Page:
Point and Prey

How low can you go? New Yorkers wonder as Philip Seymour Hoffman’s kid are beset by paparazzi on the way to his wake. Carlo Allegri/Reuters

Last September, California governor Jerry Brown signed Senate Bill 606 into law. Known as the “Halle Berry Paparazzi Law,” the statute, aimed at protecting the privacy of the children of public figures, states that any paparazzo convicted of harassing a minor who has been singled out due to his or her parent's profession can spend up to a year in jail. In addition, fines of up to $30,000 can be levied and the parent or guardian of the child being harassed is now allowed to seek civil liability.

After the death of Philip Seymour Hoffman, many in New York City (especially his neighbors in the West Village) are wondering why New York State hasn’t adopted a similar law.

“It’s just disgusting what’s going on,” fumed one male neighbor. “They are clearly targeting the children. What do they want? More trauma to sell more papers?”

Tuesday afternoon, two days after Philip Seymour Hoffman had been found in his West Village apartment dead from a heroin overdose, the paparazzi were firmly entrenched outside of his partner Mimi O’Donnell’s home on Jane Street. In the afternoon, the photographers, cold and frustrated, finally got their money shot when O’Donnell and her children left their house.

Marie, a fashion editor for a national magazine who asked that her real name and publication not be used, lives a block away. “The paparazzi were flashing photos of Mimi and her children, who were visibly upset,” Marie said.  “After a few seconds, Mimi shouted at them, ‘Leave us alone!’ One paparazzo replied, ‘We can’t' and kept taking pictures.”

Two days later, it was even worse. On their way to Hoffman’s wake, O’Donnell and her three children, accompanied by a friend and a bodyguard, were accosted by more than twelve photographers, clicking away as the group made their way from the family home to a waiting SUV. Pictures of the distraught children and their clearly upset mother were plastered immediately on sites like TMZ, Radar, the New York Post and the New York Daily News.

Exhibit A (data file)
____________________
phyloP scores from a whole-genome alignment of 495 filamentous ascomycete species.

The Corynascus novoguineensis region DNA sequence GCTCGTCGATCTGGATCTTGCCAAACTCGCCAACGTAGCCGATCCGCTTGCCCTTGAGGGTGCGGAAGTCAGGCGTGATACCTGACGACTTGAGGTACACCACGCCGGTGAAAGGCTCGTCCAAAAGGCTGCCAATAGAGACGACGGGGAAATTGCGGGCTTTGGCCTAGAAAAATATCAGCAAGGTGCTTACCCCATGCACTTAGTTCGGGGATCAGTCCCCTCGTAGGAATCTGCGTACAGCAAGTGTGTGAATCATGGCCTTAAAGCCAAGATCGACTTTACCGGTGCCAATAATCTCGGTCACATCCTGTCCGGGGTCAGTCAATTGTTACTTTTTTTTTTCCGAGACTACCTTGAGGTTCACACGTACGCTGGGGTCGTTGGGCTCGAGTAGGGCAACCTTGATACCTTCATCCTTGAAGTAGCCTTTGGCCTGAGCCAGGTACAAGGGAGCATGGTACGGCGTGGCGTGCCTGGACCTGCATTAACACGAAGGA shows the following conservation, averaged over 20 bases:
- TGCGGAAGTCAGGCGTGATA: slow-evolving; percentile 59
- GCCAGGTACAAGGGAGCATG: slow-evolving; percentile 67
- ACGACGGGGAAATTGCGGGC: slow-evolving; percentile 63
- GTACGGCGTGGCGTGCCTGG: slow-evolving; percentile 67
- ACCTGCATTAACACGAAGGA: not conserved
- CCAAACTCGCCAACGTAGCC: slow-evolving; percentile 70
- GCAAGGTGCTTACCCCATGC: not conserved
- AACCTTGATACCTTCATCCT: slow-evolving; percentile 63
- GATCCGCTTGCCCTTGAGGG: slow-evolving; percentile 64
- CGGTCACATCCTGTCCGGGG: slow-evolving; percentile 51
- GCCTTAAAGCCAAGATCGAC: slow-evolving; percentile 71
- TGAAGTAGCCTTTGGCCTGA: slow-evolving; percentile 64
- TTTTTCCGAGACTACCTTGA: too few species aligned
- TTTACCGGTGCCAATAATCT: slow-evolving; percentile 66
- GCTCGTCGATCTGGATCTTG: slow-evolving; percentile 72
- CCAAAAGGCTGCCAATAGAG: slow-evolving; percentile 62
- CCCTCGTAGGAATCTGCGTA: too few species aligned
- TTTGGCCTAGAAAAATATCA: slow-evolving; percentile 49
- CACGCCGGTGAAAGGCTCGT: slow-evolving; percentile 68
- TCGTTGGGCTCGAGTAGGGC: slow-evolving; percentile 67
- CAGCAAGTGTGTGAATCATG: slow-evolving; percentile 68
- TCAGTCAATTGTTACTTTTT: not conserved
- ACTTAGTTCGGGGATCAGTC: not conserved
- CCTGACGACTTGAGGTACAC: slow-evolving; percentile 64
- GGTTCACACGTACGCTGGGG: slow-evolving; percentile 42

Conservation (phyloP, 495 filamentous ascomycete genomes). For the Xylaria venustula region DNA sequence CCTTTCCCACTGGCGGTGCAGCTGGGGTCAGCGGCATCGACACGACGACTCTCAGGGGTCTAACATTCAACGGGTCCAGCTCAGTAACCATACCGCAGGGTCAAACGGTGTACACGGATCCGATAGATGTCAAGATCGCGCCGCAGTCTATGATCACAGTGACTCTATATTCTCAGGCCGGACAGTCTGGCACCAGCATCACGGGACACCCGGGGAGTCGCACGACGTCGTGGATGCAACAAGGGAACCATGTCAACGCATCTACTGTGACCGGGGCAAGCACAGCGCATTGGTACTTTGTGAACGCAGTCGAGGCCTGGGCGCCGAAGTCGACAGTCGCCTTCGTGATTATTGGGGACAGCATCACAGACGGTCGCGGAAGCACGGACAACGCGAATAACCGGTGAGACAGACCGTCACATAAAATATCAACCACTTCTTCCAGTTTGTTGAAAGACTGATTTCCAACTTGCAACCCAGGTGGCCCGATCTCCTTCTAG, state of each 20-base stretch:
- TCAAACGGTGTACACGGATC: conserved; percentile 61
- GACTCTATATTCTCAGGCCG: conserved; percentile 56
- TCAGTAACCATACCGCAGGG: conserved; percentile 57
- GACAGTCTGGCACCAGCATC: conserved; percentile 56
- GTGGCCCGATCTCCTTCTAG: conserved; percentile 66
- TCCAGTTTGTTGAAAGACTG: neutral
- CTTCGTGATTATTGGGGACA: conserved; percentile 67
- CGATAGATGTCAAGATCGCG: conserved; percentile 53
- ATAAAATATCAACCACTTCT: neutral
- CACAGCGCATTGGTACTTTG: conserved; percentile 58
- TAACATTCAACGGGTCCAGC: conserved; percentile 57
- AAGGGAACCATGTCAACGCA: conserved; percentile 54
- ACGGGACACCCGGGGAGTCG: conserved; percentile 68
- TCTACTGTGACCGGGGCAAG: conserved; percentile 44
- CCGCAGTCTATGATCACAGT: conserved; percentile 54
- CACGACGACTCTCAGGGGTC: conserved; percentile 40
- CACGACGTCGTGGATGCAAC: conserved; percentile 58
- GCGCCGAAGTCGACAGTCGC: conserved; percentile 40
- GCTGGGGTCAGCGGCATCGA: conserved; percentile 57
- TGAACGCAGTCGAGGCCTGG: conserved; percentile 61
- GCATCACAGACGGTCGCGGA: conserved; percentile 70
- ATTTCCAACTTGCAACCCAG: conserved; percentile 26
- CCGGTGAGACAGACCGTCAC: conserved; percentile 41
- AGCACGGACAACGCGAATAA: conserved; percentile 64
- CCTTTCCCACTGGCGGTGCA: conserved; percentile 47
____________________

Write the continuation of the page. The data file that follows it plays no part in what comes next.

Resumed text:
Adding insult to injury, the British tabloid, the Daily Mail, even put a video of what amounts to a perp walk up on its website – in which O’Donnell and her three children walk through the strobe-lit gauntlet and into a car that is immediately set upon by photographers, some of whom appear to actually be climbing onto the vehicle. Bizarrely, the video is shown at regular speed – and also in slow motion, something that is usually reserved for pratfalls ala Jennifer Lawrence’s trip at the Oscars. Ironically, British press laws do not allow the faces of children to be printed and had the pictures on the Daily Mail’s website appeared in the pages of the tab in England, it would be actionable.

Photos of grieving children are nothing new – but they usually take place at a funeral or a wake. The perp walk pictures struck a chord. Late Wednesday, the Twitter hash tag #nokidspolicy and #pedorazzi had taken off and celebrities like Kristen Bell tweeted out things like: “dear @peoplemag -scaring & harassing kids isn't "entertainment news". pls agree to stop using #pedorazzi shots. #nokidspolicy RT IF U AGREE” and

Im stunned at how shameful it is @radar_online paid a paparazzi to take pics of Phil Seymour Hoffmanns grieving children at his wake” (This tweet was actually referring to the pictures taken on the way to the wake).

But weren’t the media just giving the public what it wanted? The story struck a nerve with the public. Philip Seymour Hoffman was the real Everyman - a genuine good guy who had been sober for over two decades before falling off the wagon into hell. Ex-addicts were terrified: the fear that no matter how long you are sober, addiction can kill you, now had a face. Other people wondered how a guy who had seemingly everything could do that to himself or his family. TV coverage of the actor’s life and tragic death was nonstop. Sales of publications writing about the actor’s death were up and the public couldn’t seem to get enough. Even the august New York Times got in on the ghoulishness, publishing a story on Tuesday (the day before the wake) detailing his last days on earth titled, “A Complicated Actor, Philip Seymour Hoffman, In His Last Days” – with such life changing minutiae as “Mr. Hoffman got an espresso at Chocolate Bar coffee shop on Saturday morning.” The story was strikingly similar to ones published days earlier by the New York Post, ABC, E! and CNN.

But with the perp walk to the wake, a line seemed to have been crossed and the interest is turning to disgust. As the rumblings of a New York version of California’s paparazzi laws are getting louder, calls to Governor Andrew Cuomo’s office weren’t returned.

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